The Government of Canada has shared the views of the public from two consultations it has held for new labelling and recyclability rules.
The new regulations aim to improve plastic management in the country and are a key part of the government’s plastic pollution prevention plan.
The public consultations included members of the public, stakeholders and industry leaders, as well as provincial, territorial and local authorities.
Held from 25 July to 7 October last year, they focused on improving recyclability and compostability labelling, as well as developing a federal plastics registry for the plastic products industry.
Under the Canadian Government’s new labelling rules, manufacturers cannot print the circular three-arrow symbol and other recyclability claims on plastic packaging and single-use plastics unless they fulfil certain conditions.
One of these conditions is that at least 80% of Canadian citizens must have access to recycling systems that accept, sort and re-process the plastics in question.
How well do you really know your competitors?
Access the most comprehensive Company Profiles on the market, powered by GlobalData. Save hours of research. Gain competitive edge.
Your download email will arrive shortly
Not ready to buy yet? Download a free sample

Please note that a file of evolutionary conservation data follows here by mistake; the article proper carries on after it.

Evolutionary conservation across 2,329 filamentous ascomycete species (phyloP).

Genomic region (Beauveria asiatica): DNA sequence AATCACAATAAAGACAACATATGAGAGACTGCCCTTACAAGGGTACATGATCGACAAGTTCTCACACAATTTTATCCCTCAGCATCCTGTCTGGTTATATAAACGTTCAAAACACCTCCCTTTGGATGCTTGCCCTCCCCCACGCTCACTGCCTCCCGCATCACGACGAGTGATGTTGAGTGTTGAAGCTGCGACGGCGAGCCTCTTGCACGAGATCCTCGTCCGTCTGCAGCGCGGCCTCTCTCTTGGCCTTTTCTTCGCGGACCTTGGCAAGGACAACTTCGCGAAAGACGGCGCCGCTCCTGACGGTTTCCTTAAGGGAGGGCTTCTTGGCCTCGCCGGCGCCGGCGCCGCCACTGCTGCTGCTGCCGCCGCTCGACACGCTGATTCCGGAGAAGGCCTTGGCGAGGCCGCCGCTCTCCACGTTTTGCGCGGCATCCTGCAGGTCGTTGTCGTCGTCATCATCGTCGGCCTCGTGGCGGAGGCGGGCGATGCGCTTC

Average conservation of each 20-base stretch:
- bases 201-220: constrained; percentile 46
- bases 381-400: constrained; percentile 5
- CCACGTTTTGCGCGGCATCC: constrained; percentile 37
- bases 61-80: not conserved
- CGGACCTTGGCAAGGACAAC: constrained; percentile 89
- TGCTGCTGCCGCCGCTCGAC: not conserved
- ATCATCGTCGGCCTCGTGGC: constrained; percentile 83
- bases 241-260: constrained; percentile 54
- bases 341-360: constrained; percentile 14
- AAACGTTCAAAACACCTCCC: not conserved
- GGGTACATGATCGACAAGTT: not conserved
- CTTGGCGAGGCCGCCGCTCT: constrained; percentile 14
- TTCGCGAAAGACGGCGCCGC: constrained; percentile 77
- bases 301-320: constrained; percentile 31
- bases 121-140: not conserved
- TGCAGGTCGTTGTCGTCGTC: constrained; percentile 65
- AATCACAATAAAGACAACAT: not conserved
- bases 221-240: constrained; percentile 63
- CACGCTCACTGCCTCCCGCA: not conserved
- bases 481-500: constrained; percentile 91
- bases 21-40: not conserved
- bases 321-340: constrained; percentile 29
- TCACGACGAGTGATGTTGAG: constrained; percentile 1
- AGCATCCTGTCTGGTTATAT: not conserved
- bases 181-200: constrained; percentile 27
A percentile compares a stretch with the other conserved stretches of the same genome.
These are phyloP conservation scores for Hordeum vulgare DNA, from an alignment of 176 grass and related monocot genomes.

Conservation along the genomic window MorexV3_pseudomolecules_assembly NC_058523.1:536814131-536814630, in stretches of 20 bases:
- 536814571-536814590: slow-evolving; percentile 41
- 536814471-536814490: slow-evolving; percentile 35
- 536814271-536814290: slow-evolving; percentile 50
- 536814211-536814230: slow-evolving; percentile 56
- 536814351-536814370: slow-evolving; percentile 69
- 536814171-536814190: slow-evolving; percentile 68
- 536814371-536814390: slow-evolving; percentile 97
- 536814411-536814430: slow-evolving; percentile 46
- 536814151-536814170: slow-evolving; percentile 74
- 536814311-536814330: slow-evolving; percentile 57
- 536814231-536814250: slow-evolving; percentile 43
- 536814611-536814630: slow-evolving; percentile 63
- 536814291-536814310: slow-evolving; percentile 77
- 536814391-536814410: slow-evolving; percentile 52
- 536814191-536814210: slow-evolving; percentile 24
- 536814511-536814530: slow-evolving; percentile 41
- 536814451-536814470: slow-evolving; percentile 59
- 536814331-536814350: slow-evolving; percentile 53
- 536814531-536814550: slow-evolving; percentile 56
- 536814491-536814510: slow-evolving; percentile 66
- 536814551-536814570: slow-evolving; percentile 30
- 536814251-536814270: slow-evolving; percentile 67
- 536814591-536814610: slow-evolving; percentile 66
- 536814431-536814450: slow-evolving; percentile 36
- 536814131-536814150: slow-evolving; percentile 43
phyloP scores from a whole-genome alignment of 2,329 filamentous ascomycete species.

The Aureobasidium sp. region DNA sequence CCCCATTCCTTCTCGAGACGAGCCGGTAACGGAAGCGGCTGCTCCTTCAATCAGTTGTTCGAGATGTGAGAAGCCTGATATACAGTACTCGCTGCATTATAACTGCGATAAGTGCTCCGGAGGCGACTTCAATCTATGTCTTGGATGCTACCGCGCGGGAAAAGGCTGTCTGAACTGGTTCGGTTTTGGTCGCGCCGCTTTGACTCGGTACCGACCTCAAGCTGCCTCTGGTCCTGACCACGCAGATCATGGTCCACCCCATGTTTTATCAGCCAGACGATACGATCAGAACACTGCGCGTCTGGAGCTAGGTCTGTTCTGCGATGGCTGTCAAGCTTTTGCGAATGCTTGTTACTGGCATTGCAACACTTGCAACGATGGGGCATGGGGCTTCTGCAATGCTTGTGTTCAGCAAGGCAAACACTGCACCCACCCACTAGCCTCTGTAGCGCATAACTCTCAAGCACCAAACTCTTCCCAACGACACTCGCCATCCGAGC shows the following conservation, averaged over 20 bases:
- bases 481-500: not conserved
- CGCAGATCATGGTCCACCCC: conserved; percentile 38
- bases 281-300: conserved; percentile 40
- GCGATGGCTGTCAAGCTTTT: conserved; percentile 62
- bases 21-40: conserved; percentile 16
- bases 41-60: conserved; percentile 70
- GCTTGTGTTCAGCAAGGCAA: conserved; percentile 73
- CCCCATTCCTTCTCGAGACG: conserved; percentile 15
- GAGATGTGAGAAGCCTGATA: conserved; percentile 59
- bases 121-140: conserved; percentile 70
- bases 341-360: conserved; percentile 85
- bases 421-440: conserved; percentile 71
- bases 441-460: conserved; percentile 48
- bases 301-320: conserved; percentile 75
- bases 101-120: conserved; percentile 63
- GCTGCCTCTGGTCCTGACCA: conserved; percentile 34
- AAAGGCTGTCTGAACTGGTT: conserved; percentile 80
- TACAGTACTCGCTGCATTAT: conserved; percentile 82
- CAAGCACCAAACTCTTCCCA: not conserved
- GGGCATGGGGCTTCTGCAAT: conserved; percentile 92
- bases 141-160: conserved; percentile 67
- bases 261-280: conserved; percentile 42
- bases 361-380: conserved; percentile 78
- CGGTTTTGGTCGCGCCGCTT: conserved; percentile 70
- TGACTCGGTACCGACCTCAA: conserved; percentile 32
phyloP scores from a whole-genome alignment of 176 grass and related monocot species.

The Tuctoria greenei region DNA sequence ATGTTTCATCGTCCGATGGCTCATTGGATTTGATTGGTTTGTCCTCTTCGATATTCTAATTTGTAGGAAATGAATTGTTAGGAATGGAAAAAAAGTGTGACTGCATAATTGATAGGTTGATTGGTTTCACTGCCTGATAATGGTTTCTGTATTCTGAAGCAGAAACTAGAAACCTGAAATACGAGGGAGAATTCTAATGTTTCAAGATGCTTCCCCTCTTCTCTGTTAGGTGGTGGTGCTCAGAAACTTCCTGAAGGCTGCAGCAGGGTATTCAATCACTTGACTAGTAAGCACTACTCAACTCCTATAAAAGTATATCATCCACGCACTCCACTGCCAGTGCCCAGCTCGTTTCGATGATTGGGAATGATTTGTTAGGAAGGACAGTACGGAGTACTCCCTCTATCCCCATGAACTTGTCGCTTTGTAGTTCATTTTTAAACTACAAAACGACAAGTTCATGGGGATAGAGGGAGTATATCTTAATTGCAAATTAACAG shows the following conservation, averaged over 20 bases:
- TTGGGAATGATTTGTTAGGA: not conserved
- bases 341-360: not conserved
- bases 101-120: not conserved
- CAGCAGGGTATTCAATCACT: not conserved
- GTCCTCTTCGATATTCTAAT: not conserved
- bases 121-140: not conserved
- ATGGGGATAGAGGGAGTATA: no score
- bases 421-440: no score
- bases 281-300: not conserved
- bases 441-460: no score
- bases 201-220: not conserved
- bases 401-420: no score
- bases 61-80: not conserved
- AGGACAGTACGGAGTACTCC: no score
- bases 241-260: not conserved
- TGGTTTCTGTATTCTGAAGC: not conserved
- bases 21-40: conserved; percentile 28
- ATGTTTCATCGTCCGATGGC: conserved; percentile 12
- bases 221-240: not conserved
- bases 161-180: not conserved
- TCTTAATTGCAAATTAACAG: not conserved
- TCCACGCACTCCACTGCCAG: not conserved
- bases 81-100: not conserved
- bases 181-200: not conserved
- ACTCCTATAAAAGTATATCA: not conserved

We are confident about the unique quality of our Company Profiles. However, we want you to make the most beneficial decision for your business, so we offer a free sample that you can download by submitting the below formBy GlobalData
The government is also considering new rules that would regulate the use of sustainability terms such as ‘compostable’, ‘degradable’ and ‘biodegradable’ on plastic packaging and single-use plastic items.
Canada Environment and Climate Change Minister Steven Guilbeault said: “Far too many plastics end up in our landfills, our waterways, on our streets, and in our environment.
“We must find a way to keep plastics in our economy, instead of in our waste.
“That means strengthening recycling and other systems to keep plastics in circulation, and helping consumers better understand the impact of the plastics they are buying.
“Together, these tools will help Canada make measurable progress toward zero plastic waste.”
In December last year, the Canadian Government banned the manufacture and import for sale of items made from or containing hard-to-recycle plastic.
These items include checkout bags, cutlery and other foodservice ware, stirring sticks and straws.